Jack and the Thames Torso Murders – a new Ripper?

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Today’s blog is something different. As I’m sure many regular readers will have noticed on Saturday my latest book is released by Amberley Books.  Instead of delving into the pages of the Victorian press I thought that today I would give you an overview of the book and some of my reasons for writing it.

Jack and the Thames Torso Murders: A New Ripper?, is, as it title suggests a study of two sets of murders that took place in London between 1887 and 1891. I’ve not written this alone; the idea for the book and much of the research to discover the identity of the killer, has been carried out by my co-author, friend and former student, Andrew Wise. Andy first brought the culprit to my attention and he worked very hard to persuade me to co-author this with him.

I was never keen to get involved in the unmasking of a long dead serial killer; I’ve studied the Whitechapel Murder case for over a decade, teaching it at Northampton University and giving talks on it to all manner of groups up and down the country. I’ve always thought there is much to learn from the dark history of ‘Jack the Ripper’ but, strangely, identifying ‘Jack’ wasn’t always at the top of my agenda.

I thought it impossible and somewhat beside the point but Andy persuaded me that if we applied solid historical research methods and rigor not only might we uncover the killer we might also be able to shed some light on his motives and the reason he was never captured. This would then provide some sort of closure for the victims and remind society that this was an extremely unpleasant and damaged individual and not some anti-hero who stepped – caped and top hatted – from the pages of some mythical Victoriana. Unmasking ‘Jack’ then had as much to do with dispelling some well-worn myths about the murders and the murderer as it did with bringing a serial killer to face some form of ‘justice’.

pinchinThe book links two sets of murders – the famous ‘Jack the Ripper’ killings of 1888 and the less well-known Thames Torso murders of 1887-89. While the unknown killer who has been given the sobriquet ‘Jack the Ripper’ is usually credited with killing five women between late August and early November 1888 we brought his tally to 13, with an additional three attempted murders.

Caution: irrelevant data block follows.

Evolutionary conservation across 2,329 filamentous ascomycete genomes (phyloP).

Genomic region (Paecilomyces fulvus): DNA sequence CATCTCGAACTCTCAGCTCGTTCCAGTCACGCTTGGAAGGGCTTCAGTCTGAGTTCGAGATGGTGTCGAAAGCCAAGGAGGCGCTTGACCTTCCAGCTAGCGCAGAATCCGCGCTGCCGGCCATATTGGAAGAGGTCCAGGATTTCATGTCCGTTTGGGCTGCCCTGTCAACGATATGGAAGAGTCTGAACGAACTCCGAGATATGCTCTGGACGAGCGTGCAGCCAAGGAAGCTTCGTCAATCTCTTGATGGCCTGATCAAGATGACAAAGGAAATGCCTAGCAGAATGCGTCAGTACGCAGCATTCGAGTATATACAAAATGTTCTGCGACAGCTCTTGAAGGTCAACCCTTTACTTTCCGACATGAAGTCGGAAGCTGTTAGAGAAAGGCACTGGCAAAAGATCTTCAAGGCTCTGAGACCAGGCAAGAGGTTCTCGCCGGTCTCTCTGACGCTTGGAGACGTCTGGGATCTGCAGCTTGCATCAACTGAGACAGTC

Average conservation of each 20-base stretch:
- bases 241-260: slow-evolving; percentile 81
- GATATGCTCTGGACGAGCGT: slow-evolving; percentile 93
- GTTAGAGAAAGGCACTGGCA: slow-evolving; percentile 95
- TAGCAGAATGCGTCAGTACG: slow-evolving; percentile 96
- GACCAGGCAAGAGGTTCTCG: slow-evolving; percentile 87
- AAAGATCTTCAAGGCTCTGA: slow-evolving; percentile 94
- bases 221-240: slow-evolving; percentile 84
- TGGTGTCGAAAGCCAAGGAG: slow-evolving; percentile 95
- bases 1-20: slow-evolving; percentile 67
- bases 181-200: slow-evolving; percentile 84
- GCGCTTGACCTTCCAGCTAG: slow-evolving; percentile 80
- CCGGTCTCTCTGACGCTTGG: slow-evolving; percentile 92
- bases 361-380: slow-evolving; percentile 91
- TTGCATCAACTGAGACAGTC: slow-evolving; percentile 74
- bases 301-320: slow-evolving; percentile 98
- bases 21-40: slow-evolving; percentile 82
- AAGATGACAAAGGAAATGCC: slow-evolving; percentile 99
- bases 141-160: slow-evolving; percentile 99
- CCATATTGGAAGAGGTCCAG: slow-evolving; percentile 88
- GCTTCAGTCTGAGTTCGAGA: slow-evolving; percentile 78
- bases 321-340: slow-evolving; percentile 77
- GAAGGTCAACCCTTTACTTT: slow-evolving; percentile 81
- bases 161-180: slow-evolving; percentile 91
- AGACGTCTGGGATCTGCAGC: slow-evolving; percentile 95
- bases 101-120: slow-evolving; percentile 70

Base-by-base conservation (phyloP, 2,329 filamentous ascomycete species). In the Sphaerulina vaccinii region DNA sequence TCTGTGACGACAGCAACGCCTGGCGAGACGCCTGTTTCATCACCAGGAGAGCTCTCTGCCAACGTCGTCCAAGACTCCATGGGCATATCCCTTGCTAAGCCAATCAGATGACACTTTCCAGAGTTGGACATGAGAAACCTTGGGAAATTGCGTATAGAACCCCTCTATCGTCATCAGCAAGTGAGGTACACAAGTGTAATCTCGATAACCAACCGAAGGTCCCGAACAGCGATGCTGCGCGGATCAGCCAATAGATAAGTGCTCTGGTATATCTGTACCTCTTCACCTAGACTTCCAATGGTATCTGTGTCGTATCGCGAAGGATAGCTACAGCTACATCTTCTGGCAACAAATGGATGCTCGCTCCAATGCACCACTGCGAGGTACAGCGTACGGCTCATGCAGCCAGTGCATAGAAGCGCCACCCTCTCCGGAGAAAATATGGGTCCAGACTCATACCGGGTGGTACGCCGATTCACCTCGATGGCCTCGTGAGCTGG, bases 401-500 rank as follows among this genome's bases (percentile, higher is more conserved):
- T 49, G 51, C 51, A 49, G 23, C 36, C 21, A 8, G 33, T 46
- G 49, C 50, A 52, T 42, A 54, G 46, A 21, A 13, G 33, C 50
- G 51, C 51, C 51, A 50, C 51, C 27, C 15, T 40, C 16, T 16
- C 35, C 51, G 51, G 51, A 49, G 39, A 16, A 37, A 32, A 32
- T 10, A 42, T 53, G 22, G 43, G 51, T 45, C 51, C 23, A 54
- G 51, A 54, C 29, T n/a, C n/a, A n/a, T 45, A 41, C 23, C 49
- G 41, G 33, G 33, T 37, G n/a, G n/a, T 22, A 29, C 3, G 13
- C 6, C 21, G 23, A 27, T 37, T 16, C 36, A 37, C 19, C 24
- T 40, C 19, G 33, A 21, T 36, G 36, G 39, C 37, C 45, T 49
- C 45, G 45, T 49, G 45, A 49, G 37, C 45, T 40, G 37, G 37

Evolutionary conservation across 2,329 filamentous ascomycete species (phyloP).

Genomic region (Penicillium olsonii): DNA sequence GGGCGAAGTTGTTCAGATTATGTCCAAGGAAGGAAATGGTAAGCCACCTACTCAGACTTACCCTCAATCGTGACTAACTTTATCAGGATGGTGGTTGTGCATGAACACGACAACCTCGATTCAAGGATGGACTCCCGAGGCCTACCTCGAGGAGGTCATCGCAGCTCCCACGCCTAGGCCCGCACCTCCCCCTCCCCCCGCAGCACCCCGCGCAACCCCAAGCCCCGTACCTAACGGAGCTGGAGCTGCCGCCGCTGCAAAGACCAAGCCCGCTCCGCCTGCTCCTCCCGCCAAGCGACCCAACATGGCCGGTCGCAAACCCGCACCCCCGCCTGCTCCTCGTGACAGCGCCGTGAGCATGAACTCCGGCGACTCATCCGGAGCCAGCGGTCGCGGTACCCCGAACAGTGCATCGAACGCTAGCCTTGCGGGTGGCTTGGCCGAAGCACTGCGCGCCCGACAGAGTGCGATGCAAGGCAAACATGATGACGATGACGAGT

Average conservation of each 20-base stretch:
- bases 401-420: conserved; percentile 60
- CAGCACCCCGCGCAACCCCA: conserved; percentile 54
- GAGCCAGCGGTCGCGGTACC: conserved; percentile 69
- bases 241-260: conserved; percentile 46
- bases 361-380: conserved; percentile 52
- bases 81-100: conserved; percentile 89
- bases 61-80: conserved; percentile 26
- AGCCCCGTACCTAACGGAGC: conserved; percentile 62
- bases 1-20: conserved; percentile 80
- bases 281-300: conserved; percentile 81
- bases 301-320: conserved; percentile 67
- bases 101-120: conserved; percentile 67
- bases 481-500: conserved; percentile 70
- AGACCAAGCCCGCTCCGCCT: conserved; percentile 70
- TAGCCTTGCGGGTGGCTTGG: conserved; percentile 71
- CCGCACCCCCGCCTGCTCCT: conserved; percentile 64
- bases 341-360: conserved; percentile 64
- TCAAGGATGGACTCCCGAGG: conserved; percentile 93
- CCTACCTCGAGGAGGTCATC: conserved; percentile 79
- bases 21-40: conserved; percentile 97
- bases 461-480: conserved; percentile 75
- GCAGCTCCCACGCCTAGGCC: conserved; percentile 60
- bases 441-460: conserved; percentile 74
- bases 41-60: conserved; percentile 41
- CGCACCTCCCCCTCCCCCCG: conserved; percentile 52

So, alongside the well know ‘canonical five’ of: Mary Ann ‘Polly’ Nichols, ‘Dark’ Annie Chapman, Elizabeth ‘Long ‘Liz’ Stride, Catherine ‘Kate’ Eddowes, and Mary ‘Marie Jeanette’ Kelly we add the names of Rose Mylett, Alice McKenzie, Elizabeth Jackson, Frances Coles and three other unidentifiable torso victims. We believe he also tried to kill Annie Millwood, Ada Wilson and Anne Farmer, and possibly several others. This then was a ruthless serial killer whose impact on the area in which he lived and worked was much greater than history has previously recorded.

In researching this book we chose to look at the sort of man that might be capable of such a horrific series of killings and at his motivations. Means, motive and opportunity are at the heart of any murder investigation so we decided to place them front and centre of ours. Instead of relying on historical artifacts (like the blood stained shawl supposedly left on the body of Kate Eddowes, or the killer’s confessional diary) we looked at the nature of transport links, at the geography of London in relation to the murders, and at the kind of work that might allow someone the opportunity to kill and evade the law for several years.

We named our suspect as James Hardiman, a local man who lived in a variety of homes in the 1880s. He lived with his wife in Heneage Street at the centre of the Whitechapel ‘killing zone’ (see map below – just above the entry for Emma Smith) . He also had digs in Central London not far from the Thames and the site of more than one of the Torso discoveries.  Hardiman’s family even lived in Hanbury Street where Annie Chapman’s mutilated body was found in September 1888. They had also lodged in Dorset Street, where Mary Kelly was so fearfully murdered in November.